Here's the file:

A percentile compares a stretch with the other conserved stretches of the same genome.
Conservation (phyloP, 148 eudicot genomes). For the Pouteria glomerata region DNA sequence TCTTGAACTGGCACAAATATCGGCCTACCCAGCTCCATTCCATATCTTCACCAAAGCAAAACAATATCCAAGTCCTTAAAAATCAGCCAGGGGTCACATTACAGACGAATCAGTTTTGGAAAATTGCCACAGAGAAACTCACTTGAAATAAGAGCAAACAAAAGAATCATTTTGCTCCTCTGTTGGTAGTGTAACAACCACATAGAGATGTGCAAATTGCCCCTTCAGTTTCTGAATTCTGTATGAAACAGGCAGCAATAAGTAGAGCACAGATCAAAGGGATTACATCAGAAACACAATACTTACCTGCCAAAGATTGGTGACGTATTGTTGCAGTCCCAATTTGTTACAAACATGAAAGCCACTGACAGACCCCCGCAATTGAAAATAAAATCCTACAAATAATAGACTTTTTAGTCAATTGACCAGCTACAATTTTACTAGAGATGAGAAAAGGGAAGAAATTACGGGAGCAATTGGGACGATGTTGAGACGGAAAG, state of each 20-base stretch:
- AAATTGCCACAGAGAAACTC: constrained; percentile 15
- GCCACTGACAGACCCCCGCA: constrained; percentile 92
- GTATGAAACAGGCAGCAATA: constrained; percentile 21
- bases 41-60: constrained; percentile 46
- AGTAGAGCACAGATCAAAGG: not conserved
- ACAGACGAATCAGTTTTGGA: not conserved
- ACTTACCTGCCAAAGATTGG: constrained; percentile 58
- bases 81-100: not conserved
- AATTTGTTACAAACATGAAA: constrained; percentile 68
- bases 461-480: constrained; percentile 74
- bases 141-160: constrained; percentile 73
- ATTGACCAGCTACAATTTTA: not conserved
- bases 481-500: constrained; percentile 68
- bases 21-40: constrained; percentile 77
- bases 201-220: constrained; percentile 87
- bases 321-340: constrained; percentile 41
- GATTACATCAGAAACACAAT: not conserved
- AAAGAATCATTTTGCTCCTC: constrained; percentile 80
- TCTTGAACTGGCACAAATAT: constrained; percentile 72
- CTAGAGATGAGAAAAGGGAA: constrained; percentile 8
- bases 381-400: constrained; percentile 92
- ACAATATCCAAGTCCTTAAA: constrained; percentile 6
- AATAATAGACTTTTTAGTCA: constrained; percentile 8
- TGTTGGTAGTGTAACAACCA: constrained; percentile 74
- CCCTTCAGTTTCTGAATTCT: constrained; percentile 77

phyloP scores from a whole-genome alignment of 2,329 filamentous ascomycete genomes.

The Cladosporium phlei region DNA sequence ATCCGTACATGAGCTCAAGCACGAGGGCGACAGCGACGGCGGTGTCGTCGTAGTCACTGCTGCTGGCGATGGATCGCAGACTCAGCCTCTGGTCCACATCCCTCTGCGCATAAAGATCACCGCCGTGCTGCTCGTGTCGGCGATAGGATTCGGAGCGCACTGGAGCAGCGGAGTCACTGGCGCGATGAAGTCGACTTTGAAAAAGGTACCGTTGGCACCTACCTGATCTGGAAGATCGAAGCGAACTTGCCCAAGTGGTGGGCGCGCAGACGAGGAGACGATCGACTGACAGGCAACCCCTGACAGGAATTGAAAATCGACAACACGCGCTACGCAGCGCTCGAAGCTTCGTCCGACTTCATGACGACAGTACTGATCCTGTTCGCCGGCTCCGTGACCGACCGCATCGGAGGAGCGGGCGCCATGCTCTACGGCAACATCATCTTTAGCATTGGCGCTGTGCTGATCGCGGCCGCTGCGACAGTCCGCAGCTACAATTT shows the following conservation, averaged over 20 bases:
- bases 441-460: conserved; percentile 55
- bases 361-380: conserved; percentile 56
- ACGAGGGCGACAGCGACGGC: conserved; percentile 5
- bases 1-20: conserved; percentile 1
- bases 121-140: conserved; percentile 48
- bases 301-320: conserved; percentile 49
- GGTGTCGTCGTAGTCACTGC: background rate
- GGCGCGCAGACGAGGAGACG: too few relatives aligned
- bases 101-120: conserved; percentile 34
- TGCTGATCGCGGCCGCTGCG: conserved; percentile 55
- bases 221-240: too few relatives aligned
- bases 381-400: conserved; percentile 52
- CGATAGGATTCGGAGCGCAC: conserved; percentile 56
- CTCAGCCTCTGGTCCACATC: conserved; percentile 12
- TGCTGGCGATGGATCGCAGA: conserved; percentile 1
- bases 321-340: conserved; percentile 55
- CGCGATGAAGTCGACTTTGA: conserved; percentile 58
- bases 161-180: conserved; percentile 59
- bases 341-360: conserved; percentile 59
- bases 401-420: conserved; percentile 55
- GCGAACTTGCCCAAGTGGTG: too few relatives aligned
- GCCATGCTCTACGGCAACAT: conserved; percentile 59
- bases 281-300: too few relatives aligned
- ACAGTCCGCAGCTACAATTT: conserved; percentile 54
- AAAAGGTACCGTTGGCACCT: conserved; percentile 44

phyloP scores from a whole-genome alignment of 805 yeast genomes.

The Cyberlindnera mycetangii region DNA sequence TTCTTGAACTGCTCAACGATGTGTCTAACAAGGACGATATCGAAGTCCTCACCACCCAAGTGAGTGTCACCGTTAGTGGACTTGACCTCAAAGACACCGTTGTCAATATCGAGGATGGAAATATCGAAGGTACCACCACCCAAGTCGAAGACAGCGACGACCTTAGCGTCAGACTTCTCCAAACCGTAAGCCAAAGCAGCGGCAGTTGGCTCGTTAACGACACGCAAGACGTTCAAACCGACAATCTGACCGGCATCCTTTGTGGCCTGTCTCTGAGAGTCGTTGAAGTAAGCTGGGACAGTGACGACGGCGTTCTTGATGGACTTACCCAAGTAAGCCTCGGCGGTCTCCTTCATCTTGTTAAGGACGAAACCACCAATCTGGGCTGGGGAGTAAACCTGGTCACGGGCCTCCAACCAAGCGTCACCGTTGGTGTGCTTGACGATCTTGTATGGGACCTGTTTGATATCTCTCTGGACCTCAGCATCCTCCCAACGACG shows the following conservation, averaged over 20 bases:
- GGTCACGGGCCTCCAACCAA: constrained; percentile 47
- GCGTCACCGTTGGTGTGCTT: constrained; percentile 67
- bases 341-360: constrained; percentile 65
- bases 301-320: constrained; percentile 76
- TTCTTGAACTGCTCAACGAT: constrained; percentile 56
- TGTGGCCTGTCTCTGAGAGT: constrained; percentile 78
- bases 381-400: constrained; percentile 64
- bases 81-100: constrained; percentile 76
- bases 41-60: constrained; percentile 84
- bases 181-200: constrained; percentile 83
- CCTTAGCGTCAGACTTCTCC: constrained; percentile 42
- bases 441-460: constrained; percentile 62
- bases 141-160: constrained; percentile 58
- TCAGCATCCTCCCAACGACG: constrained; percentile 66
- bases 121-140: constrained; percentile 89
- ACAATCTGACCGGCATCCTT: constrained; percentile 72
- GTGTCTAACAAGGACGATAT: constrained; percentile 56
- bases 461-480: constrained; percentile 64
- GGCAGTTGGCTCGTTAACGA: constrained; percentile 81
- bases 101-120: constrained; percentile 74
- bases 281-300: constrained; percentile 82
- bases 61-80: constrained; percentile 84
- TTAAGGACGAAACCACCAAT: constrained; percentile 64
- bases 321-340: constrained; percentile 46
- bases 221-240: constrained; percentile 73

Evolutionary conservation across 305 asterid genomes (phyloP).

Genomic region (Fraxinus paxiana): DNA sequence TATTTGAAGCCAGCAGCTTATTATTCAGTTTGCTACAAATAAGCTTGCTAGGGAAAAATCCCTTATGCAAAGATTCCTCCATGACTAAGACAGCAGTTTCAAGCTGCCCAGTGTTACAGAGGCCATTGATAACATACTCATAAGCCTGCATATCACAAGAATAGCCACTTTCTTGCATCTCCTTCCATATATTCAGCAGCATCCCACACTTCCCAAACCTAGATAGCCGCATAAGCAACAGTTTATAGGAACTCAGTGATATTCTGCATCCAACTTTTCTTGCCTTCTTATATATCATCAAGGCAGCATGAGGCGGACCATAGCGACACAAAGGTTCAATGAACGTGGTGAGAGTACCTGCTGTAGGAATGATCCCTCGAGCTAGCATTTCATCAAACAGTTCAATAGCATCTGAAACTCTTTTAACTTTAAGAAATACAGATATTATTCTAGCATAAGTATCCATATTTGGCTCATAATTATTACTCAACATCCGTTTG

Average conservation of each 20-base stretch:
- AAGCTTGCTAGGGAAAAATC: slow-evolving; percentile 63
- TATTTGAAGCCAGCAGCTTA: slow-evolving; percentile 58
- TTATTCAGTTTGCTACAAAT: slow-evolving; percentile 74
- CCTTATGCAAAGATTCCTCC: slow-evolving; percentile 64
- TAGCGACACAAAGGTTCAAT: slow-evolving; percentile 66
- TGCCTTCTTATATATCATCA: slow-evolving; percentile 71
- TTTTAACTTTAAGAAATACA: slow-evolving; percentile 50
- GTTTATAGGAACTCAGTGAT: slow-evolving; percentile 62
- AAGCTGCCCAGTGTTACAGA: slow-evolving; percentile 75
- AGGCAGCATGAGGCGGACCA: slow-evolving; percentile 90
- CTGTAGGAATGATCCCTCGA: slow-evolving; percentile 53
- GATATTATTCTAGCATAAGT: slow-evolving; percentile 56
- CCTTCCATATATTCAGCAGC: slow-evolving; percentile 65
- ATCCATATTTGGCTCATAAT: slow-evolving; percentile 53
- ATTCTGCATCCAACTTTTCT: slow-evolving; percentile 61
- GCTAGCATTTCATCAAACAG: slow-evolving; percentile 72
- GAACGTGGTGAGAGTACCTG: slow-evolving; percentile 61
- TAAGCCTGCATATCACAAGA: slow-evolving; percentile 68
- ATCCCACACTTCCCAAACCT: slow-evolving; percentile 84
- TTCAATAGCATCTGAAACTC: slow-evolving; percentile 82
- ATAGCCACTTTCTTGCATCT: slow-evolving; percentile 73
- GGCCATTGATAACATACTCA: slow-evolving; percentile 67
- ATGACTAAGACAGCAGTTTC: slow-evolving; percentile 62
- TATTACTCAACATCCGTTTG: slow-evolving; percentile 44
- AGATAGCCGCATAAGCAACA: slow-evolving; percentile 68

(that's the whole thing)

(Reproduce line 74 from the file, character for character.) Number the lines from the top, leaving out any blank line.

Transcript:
- bases 461-480: constrained; percentile 64